One of the larger Indian diamond manufacturers, importer/exporter and De Beers Sightholder M. Suresh has opened a diamond cutting and polishing center equipped with high-end technology in the Free Port of Vladivostok, says the Ministry for the Development of the Russian Far East. Russian miner Alrosa will supply them with rough diamonds for polishing.
Russian diamond miner Alrosa, the largest rough producer in the world, raised its output 5% to 38.5 million carats from 36.7 million carats in 2018 despite lower market demand which pushed their total diamond sales down 12% to 33.4 million carats. The combination of more production and softer sales increased their rough inventories by 5.6 million carats (+33%) to 22.6 million carats. The Russian giant's 2019 rough sales fell 26% to $3.27 billion as the average realised prices for gem-quality rough fell 19% to $133 per carat from $164 per caat last year.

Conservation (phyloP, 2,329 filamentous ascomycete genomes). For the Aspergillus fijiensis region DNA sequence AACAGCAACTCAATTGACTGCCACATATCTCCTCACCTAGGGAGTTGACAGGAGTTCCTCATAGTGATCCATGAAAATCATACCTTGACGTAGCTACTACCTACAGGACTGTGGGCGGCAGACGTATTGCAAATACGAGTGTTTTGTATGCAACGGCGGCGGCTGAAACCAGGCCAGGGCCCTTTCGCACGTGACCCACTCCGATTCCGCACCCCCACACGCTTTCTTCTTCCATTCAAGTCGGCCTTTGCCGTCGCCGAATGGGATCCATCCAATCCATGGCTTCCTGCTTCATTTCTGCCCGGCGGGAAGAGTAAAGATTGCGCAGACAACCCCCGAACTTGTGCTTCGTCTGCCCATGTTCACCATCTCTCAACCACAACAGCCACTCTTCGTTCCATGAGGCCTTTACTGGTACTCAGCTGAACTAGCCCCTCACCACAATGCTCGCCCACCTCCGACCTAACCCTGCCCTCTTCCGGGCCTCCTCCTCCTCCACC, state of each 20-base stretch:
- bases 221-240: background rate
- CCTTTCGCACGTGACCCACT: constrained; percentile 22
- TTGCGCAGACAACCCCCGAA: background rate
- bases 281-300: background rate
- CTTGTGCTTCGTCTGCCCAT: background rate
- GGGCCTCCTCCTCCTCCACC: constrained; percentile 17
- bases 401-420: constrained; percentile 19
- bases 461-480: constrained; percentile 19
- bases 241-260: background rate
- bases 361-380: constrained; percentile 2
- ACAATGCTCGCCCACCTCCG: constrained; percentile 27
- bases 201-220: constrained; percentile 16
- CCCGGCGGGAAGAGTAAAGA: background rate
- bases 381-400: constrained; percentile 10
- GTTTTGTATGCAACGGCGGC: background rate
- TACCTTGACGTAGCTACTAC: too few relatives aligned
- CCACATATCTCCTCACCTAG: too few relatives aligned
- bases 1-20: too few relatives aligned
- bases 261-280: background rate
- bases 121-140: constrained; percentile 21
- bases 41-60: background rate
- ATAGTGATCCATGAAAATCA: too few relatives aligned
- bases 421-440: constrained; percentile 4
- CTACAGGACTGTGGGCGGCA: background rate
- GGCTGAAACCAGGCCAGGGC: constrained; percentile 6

Russian diamond miner Alrosa unearthed a 191-carat diamond on Christmas day at the Botuobinskaya kimberlite pipe in Yakutia. According to estimations made by Alrosa’s experts on site, the rough diamond is of high quality. They estimate the age of the stone at about 2 billion years. Further mineralogical analysis will reveal more precise numbers. "Surely, such findings are very remarkable," said Evgeny Agureev, Deputy CEO of Alrosa. The rough diamond will be sent to the United Selling Organization for a detailed evaluation.
Grib Diamonds today (11 December) sold more than $30M and 370K carats though its online Spot Auction in Antwerp. The diamonds included, for the first time, goods purchased from Angola as well as its usual Russian production from its wholly owned mine in Arkhangelsk, Russia.